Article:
Although the US does not yet export crude oil or LNG from the lower 48, the oil and gas production boom that exploded onto the scene in the past few years is having knock-on effects in other countries. So which ones benefit and which are getting left behind?
Industry experts discussed the geopolitical implications associated with growing US hydrocarbon output during the Manhattan Institute’s recent American Oil and Gas Renaissance Conference.
“The new Caspian Sea is East Africa,” said journalist Steve LeVine, who pointed out that in addition to increased North American petroleum production there is growth elsewhere too. Anadarko and Eni plan to spend $50 billion in Mozambique by 2020, he said.
Any increase in US oil output pushes out imports, though this has a limited global price impact, said Sandy Fielden, RBN Energy Director of Energy Analytics. Cheap natural gas means cheap energy and right now lots of natural gas is being piped to Mexico, making it a big US shale gas production winner, said Fielden.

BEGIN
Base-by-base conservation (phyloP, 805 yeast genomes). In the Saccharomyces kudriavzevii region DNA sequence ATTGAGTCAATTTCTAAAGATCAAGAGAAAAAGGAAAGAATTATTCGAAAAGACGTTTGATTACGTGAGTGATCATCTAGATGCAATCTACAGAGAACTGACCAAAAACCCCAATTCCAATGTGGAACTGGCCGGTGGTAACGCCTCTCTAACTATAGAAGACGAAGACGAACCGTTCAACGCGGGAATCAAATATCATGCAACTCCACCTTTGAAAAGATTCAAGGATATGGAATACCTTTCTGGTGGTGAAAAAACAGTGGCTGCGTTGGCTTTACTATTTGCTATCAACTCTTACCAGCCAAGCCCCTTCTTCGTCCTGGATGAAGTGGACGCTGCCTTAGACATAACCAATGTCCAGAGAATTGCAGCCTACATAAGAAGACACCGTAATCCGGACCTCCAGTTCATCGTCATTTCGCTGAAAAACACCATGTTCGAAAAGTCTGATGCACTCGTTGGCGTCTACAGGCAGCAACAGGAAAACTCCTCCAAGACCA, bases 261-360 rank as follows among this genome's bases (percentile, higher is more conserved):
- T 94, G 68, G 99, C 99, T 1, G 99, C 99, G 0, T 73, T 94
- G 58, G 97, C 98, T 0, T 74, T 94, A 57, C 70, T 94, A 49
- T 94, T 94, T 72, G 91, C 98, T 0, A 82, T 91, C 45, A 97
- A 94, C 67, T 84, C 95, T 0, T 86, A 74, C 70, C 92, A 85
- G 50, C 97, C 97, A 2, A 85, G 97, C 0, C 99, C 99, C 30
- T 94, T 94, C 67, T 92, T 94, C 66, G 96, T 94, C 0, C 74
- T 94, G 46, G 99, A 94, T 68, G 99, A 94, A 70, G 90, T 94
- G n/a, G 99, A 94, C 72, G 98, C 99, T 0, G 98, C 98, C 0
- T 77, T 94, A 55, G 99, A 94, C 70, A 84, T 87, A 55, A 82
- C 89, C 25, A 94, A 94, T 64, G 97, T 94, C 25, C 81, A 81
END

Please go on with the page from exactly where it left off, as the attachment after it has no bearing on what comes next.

Japan would be a big winner from a US LNG export perspective, while Australia and Indonesia would be losers because their LNG would be more expensive than US supply, he said. Another big loser is Canada, due to lost market share.
Agreeing with Fielden, Ian Nathan, Manager of Global Gas and LNG at Energy Intelligence Research & Advisory said Canada’s “troubling irony” is having the resources, but lacking markets into which to sell them.
Nathan disagreed that Mexico is a winner, suggesting that cheap piped gas from the US is problematic because fueling unmet Mexican demand with US gas undermines motivation to develop indigenous resources.
Nathan also reminded the audience that while East Africa appears to have attractive resource potential, once these resources are proven and companies “de-risk below ground,” their above-ground risk increases.
And although Russia appears to be losing out now from US shale gas development because LNG cargoes diverted from the US landed in Europe and pushed out Russian gas, the drastic supply/demand shift spurred the Kremlin to action.
“Volumetric displacement cannot be ignored, but if it were not for the US boom the Kremlin would not have been motivated to lower oil tax rates and encourage tight resource development,” said Nathan.